[WEB SECURITY] Need a vulnerable XML Web Service

Shlomi Narkolayev shlominar at gmail.com
Thu Jun 10 04:11:36 EDT 2010

Unfortunately I disagree; I think a good scanner should also have
capabilities to bypass systems' filtering mechanisms like simple
filter/Regex and WAFs.

Kind Regards,
Narkolayev Shlomi.

Visit my blog: http://Narkolayev-Shlomi.blogspot.com

On Thu, Jun 10, 2010 at 10:56 AM, Ory Segal <SEGALORY at il.ibm.com> wrote:

> Hi,
> I cannot attest for other companies in this market, but as for IBM, I can
> assure you that we are constantly working on developing new capabilities and
> improving our scanning engine.
> With regards to bypassing WAFs, I believe that this is somehow low
> priority, because most of our customers use the product in testing
> environments, and not in production, hence the need to bypass WAFs is
> irrelevant.
> -Ory
> *-------------------------------------------------------------**
> Ory Segal
> Security Products Architect*
> *AppScan Product Manager*
> Rational, Application Security
> IBM Corporation
> Tel: +972-9-962-9836
> Mobile: +972-54-773-9359
> e-mail: *segalory at il.ibm.com* <segalory at il.ibm.com>
> From:        Shlomi Narkolayev <shlominar at gmail.com>
> To:        Andre Gironda <andreg at gmail.com>
> Cc:        websecurity at webappsec.org, Jim Manico <jim at manico.net>, Ory
> Segal/Haifa/IBM at IBMIL, 7Lyrix <7lyrix at gmail.com>, "Arian J. Evans" <
> arian.evans at anachronic.com>, Arshan Dabirsiaghi <
> arshan.dabirsiaghi at aspectsecurity.com>, Nilesh Bhosale <nilesh at gslab.com>,
> Tom Stripling <tstripling at appsecconsulting.com>
> Date:        10-06-2010 10:42 AM
> Subject:        Re: [WEB SECURITY] Need a vulnerable XML Web Service
> ------------------------------
> Hey,
> I tend to agree with you, but think of it this way: Because of these
> reasons there is always room for the little and the quicker ones in the
> security field.
> I think companies that developing scanning tools (NT OBJECTives, IBMs'
> Appscan, Acunetix, White Hats' Sentinel, HP's Web Inspect, Cenzics’* *
> Hailstorm, Etc) need to invest (Money, Time, Research!) in the Engine as
> they invest in the functionality of the product.
> *In today's scanners, I see three main problems:*
> 1) Very high FP (More then 50%).
> 2) Lack of serious exploitation functionality (of course, this module could
> significantly improve the first problem).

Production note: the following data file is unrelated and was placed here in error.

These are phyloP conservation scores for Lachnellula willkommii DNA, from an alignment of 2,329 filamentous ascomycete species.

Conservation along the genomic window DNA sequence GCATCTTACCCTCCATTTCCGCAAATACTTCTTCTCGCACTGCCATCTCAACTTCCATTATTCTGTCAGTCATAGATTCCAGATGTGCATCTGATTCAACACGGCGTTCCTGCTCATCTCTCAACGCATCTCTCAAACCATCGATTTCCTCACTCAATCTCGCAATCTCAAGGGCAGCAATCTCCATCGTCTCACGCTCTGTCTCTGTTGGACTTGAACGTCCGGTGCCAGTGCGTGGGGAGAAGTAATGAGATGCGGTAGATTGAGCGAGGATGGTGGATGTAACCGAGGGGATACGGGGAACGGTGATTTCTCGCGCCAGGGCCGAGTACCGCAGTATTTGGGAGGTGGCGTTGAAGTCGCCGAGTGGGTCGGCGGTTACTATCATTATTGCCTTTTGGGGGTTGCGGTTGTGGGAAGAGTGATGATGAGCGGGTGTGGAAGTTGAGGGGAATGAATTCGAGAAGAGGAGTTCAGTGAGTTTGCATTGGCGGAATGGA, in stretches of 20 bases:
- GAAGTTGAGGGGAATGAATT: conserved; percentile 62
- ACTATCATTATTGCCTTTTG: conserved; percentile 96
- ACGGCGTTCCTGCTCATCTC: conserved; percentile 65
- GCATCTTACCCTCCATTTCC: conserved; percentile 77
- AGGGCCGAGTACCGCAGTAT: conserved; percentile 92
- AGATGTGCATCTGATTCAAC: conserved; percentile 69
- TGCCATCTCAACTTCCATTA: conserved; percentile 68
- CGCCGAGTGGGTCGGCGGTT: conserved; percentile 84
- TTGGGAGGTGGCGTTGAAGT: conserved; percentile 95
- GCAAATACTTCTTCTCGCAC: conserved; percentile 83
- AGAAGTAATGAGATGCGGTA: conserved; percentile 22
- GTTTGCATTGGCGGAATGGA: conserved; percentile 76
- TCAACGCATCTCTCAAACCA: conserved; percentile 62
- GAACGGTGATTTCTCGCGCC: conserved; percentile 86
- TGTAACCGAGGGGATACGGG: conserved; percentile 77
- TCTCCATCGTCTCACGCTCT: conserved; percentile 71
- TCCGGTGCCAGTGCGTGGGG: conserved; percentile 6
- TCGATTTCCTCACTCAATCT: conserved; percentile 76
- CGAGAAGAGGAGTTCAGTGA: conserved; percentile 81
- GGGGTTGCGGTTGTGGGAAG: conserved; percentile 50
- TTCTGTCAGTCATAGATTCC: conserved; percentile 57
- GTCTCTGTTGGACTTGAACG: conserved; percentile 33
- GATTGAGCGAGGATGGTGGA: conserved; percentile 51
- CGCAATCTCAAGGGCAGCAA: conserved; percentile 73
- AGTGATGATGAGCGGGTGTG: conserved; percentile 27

> 3) The *greatest** *problem: Current scanners have very few attack
> signatures that really can bypass filters and WAFs.
> Just for comparison, attacks like: XSS, SQLi, RFI, OSi, Directory
> Traversal, and many others can have more than 1000 attack signatures for
> each type of attack I described above, and current scanners have only about
> 4-20 attack signatures for each type of attack.
> This situation is good for us (the researches), we need continue our
> researches and make a "better place” for the security technology - It means
> Enlarge ours attack signatures lists ;-)
> Kind Regards,
> Narkolayev Shlomi.
> Visit my blog: *http://Narkolayev-Shlomi.blogspot.com*<http://narkolayev-shlomi.blogspot.com/>
> On Thu, Jun 10, 2010 at 2:08 AM, Andre Gironda <*andreg at gmail.com*<andreg at gmail.com>>
> wrote:
> On Wed, Jun 9, 2010 at 2:24 PM, Jim Manico <*jim at manico.net*<jim at manico.net>>
> wrote:
> > Do you think raw scanning engine technology has hit a plateau? Or could
> it be that the cost to innovate scanning engines beyond today's state of the
> art is getting prohibitive?
> Jim,
> Do you think investors of research projects for commercial app
> scanners should continue their current strategy, or should it be
> changed?
> If you were responsible for scan engine technology for an app scanner
> at one of the following companies, would you invest in the current
> model -- or would you try something completely different such as
> Fortify's approach with PTA and RTA?
> HP Software
> IBM Watchfire
> Acunetix
> Cenzic
> Qualys
> WhiteHat Security
> These vendors, IMO, have all failed to deliver quality products that
> constantly push the envelope. Instead, their "scan engine technology"
> is all but replaced by cheap ($200-$3000/year/person, unlimited use)
> products such as Burp Suite Professional and Mavituna Security
> Netsparker Pro.
> Look at the Wivet (*wivet.googlecode.com* <http://wivet.googlecode.com/>)
> results. Look at the
> SQLiBENCH (*sqlibench.googlecode.com* <http://sqlibench.googlecode.com/>)
> results. Run all of those
> scanners in crawl-only mode through Casaba x5s and see how many HTML
> injections you get from one scanner to the next. Guess who comes out
> on top? The cheapest commercial products, especially Burp Suite Pro
> and Netsparker Pro. To add to that fire, Burp Suite Free Edition and
> Netsparker Community Edition also blow the other commercial products
> away.
> What else is left to say? The free scanning engines (that are tied to
> the cheapest products in the appsec space) are better than the
> expensive, commercial scanning engines. The above 7 vendors can't and
> won't get their acts together. They have had their time. That time is
> now over.
> Thoughts?
> Andre
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